This colony stays here year-round. They immerse in water only for feeding. They feed on fish, squid, and octopus, and they can dive up to 200 meters in search of a prey and then return off shore. Elephant seals live in ahrens, large groups with only one male and hundreds of females. The male is the only one who would mate with the females, until displaced by a "peripherycal" male that would challenged him for the power of the colony. It is not difficult to witness the niosy battle for ownership.
Elephant seals are the largest creatures in the seal family. They are called elephants due to the characteristic trunk of the males and to their huge massive body. Adult males reach a length of 6 meters and a weight of 5500 pounds, while females are five times smaller. They give birth during springtime (September & October). There are also many sea lion colonies and a rich variety of birds that can all be observed in this walk.
The scenery through the Peninsula should be quite harmonious— the characteristic tones of brownish green and gray, and the green-blue of the sea seen at the base of the giant cliffs, showing the last of the steps of the valley. From there on, beaches of soft sand and gravel slopes get gently into the sea. Inland the whole peninsula is teeming with other animals such as ñandúes (rheas, from the ostrich family), maras (Patagonian hares) and guanacos (South American llama).
Caleta Valdés is further north. It is a narrow promontory separating the open sea from a marine lagoon, and is inhabited by seals, sea elephants, and Magellanic penguins, as well as guanacos, maras and ñandúes, which arrive at the islands at low tide for feeding. Along the coast it is possible to observe Commerson's dolphins. The largest colony of this species, also known as killer whales, is in Punta Norte, the northern edge of the Peninsula, and only available on private tours.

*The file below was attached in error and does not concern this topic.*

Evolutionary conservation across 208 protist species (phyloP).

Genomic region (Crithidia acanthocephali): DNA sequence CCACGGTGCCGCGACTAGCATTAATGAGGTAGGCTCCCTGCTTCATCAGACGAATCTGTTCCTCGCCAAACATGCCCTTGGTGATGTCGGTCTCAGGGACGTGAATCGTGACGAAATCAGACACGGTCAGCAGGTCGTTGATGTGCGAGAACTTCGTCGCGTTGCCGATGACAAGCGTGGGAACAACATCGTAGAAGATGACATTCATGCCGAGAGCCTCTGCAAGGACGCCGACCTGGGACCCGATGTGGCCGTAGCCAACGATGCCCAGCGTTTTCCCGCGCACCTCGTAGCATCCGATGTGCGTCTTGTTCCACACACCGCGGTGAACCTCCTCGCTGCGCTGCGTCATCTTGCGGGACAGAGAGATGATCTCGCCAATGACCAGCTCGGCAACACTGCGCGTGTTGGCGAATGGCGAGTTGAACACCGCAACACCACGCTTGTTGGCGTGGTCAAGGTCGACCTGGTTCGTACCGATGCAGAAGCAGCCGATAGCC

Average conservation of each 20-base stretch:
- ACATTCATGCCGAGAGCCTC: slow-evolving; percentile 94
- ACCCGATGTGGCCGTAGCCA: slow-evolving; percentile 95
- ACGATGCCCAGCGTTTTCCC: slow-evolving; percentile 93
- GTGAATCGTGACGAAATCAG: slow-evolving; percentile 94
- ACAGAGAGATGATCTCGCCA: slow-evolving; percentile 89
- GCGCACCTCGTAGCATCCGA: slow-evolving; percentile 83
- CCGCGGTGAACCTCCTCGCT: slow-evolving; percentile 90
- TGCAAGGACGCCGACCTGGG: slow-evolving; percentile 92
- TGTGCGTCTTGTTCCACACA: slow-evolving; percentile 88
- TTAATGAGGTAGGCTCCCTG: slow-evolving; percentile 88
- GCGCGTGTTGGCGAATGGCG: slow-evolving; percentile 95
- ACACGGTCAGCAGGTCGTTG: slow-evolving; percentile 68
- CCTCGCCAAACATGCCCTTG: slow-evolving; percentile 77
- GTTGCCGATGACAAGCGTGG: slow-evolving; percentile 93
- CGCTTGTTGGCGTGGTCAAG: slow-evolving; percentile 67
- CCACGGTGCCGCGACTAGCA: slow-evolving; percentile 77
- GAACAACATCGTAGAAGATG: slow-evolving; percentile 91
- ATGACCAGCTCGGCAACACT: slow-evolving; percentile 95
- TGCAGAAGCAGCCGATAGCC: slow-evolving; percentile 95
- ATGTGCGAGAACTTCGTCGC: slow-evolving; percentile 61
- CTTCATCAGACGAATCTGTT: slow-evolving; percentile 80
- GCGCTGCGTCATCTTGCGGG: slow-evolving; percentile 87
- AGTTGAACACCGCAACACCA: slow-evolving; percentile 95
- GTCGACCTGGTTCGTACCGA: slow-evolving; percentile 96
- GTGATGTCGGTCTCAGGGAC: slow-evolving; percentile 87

The Commerson's dolphins are marine mammals just like whales, belonging to the cetaceans' family but to the odontocetous species, meaning they do have teeth. They are distinguished by the contrast of black and white they have on their bodies: head, tail and flippers are black and the rest of the body is white. On their belly there is a black spot that is different according to the sex of the animal: drop-shaped in the males and horseshoe-shaped in the females. Though they look strong, perhaps for their short snout, they do not weigh more than one hundred pounds, and are not larger than 1.5 meters. They are coast dolphins; they can be seen "surfing" on the seashore waves, or after the trail of some ship.
Punta Tombo is the most important Magellan Penguins colony within Patagonia. It is 2 hours south of Puerto Madryn with half way on gravel roads through typical Patagonian farms. The scenery is surrounded by the typical lonesome and arid landscapes of the Patagonia Plateau. But its emptiness is just an illusion; if you learn to observe in detail, you will discover all the life wealth hidden in its bushes and under the endless looking sky. Of course, there are also lambs, as well as guanacos, choiques, maras, foxes, and martinetas.
Punta Tombo was created in 1977 to protect this species. It is carefully design to assure observation and a very close approach without affecting their environment. Once in the paths area, you will see that the zone open for public access is clearly delimited by a wire netting. The penguin families are generally under the bushes and also walk around everywhere going to and coming from the sea, in order to get the food and nourish their babies, who wait in the nests. The walk path has signs in both Spanish and English with descriptions and warnings. The first penguins arrive in September and stay here up to mid March but the best season to see them is after November, once the babies are born.